Touring different locations within the largest hot desert in the world, across a country with the most in the way of ancient history was a real joy and privilege.
When you first mention the word ‘Sahara’, people generally do not automatically associate this with natural beauty.
And yet the Sahara in its vastness offers so much beauty that shines through its harshness and barren terrain.
Last month, I was fortunate enough to travel to North Africa and experience much of Egypt, a country completely dominated by the Sahara while offering other treasures such as the famous Nile, Lake Nassar, the Red Sea Riviera and the Mediterranean.
The Sahara itself is 9,200,000 square kilometres (or 3,600,000 square miles) in size – roughly comparable to the size of China or the United States. The Sahara stretches well beyond Egypt to include large sections of Algeria, Chad, Libya, Mali, Mauritania, Niger, Western Sahara, Sudan and Tunisia, making up 31% of the total continent of Africa.
It’s a rocky desert and does look very different from various locations which I wanted to share here. So many people often just think of a desert as just mounds of sand dunes, seemingly going on forever. Not the case with the Sahara as you will see.
No surprise there. As Wikipedia states: “The high position of the Sun, the extremely low relative humidity, and the lack of vegetation and rainfall make the Great Desert the hottest large region in the world and the hottest place on Earth during summer in some spots. The average high temperature exceeds 38 to 40 °C or 100.4 to 104.0 °F during the hottest month nearly everywhere in the desert except at very high altitudes.”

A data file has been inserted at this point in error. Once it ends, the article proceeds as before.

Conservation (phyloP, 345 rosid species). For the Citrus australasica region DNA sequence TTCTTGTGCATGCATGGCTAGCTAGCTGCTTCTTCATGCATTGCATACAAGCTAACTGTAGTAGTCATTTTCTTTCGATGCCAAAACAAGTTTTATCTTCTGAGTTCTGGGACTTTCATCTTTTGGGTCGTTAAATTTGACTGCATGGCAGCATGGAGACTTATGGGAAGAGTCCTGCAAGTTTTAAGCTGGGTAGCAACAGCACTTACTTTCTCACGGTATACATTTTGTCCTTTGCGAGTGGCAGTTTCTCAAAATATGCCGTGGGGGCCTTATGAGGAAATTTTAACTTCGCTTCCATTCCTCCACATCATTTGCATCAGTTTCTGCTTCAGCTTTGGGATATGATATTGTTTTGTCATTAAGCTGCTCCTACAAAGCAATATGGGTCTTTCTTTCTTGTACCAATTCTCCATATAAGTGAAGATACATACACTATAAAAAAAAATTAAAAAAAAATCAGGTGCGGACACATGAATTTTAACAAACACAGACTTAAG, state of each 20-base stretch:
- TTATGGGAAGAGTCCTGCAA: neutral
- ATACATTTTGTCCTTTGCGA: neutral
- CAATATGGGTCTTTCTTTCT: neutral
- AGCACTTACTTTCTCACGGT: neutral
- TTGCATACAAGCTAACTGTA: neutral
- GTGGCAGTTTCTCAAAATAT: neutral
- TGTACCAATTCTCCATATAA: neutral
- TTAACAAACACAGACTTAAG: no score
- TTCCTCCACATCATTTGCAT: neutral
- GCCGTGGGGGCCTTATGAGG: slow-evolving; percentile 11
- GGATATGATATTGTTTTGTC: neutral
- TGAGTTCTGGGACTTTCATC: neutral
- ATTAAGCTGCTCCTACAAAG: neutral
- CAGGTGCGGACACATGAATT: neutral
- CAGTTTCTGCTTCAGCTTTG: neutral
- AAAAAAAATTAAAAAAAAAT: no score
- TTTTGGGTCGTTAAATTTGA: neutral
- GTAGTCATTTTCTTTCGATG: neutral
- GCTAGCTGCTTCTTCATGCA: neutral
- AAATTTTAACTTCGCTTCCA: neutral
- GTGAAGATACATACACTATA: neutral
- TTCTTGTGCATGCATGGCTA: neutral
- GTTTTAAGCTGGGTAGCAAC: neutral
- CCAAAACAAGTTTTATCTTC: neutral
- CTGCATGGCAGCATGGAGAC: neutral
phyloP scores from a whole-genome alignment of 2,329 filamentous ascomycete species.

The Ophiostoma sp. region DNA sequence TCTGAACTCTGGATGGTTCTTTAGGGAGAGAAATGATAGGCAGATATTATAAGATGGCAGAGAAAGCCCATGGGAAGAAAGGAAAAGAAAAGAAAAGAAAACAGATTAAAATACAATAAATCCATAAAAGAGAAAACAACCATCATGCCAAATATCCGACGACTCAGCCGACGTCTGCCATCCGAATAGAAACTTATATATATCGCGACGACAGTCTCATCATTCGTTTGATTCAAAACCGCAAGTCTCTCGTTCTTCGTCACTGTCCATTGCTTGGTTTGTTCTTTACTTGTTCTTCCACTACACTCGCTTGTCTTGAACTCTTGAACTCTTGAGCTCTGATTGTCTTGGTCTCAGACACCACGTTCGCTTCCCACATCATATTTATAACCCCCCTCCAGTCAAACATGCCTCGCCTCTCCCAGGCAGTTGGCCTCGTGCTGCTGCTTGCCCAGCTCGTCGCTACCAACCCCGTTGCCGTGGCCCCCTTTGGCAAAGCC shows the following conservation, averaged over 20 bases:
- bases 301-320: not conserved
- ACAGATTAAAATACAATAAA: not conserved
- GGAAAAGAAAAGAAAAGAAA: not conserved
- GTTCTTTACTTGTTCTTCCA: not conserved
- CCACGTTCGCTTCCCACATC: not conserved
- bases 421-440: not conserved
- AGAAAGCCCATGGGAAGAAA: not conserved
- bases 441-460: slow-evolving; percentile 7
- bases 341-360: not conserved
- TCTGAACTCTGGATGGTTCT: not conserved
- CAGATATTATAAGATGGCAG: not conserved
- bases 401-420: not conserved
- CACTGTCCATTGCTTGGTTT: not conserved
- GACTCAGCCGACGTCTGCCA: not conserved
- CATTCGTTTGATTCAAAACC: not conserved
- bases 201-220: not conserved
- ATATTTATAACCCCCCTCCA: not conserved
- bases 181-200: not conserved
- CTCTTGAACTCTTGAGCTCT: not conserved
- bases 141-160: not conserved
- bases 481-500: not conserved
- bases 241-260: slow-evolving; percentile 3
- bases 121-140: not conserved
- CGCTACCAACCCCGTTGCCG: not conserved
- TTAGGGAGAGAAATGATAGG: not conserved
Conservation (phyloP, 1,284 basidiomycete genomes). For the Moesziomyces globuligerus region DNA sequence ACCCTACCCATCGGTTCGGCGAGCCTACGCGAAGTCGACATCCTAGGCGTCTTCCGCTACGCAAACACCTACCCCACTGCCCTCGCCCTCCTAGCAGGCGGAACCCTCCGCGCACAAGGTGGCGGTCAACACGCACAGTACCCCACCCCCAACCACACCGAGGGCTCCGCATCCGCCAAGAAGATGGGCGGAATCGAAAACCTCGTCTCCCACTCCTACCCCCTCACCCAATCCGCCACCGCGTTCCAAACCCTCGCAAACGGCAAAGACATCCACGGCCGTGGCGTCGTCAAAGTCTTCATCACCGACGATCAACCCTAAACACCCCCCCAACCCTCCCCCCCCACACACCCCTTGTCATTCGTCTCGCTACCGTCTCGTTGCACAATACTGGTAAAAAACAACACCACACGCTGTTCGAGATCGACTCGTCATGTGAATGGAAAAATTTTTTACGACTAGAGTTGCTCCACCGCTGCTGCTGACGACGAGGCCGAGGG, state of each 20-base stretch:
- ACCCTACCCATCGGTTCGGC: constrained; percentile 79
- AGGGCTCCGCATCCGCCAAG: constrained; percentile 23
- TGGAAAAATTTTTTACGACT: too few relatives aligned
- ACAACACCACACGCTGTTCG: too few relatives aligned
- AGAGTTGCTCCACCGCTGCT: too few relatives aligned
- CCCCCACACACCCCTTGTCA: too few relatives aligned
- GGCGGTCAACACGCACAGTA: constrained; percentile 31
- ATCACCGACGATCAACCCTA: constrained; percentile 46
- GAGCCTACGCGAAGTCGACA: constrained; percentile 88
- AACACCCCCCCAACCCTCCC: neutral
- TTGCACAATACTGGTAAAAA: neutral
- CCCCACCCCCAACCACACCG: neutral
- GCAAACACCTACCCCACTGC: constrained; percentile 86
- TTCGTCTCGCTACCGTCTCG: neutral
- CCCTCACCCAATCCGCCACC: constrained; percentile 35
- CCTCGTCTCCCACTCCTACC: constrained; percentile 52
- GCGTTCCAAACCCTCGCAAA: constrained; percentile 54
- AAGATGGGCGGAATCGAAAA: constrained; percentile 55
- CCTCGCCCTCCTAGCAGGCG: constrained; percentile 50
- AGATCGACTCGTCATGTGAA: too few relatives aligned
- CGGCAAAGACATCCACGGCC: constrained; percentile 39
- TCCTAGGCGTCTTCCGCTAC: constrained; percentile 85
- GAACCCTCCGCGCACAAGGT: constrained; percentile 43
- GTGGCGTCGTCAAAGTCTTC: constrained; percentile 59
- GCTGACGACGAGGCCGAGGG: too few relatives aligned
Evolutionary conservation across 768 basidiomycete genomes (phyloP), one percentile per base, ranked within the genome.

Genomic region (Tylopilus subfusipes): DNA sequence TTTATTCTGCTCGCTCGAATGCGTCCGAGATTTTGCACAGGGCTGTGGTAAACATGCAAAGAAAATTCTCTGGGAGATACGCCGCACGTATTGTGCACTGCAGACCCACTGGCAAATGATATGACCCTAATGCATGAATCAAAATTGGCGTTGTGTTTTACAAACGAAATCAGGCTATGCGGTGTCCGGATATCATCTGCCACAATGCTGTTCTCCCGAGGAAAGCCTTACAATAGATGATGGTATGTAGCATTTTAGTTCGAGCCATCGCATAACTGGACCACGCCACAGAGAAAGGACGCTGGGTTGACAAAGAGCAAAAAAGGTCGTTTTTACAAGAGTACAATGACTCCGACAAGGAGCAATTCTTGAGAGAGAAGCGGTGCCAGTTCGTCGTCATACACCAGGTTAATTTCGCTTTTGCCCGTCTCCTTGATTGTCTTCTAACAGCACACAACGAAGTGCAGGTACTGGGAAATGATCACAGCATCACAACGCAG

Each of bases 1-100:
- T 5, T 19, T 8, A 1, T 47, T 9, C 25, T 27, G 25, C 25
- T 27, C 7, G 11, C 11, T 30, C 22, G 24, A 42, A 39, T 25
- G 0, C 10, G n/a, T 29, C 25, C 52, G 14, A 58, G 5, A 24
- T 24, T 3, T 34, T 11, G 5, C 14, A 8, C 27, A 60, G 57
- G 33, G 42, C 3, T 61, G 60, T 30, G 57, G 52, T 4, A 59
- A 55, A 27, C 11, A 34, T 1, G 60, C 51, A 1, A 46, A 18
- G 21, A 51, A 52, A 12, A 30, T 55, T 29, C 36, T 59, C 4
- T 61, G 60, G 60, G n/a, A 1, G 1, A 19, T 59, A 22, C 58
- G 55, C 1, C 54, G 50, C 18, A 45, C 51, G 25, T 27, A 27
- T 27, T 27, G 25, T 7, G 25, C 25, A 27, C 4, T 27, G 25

Venturing outdoors is definitely not to be taken lightly here. Travelling with my partner James, we both ensured we were as well protected from the elements as we could be. It goes without saying that sunscreen, hats etc are a must and the heat can be really stifling, feeling it both from the sun as well as reflecting off the ground. It can be pretty intense and for the most part, it is often best to venture out early in the mornings, so you are back out of the elements at the hottest part of the day.
Egypt is a country that James has wanted to visit for a while. I was keen to go also and to appreciate what the natural beauty of such an ancient land offered. As there was quite a lot to see across this country, we both chose to complete an itinerary that showed us most of this intriguing land.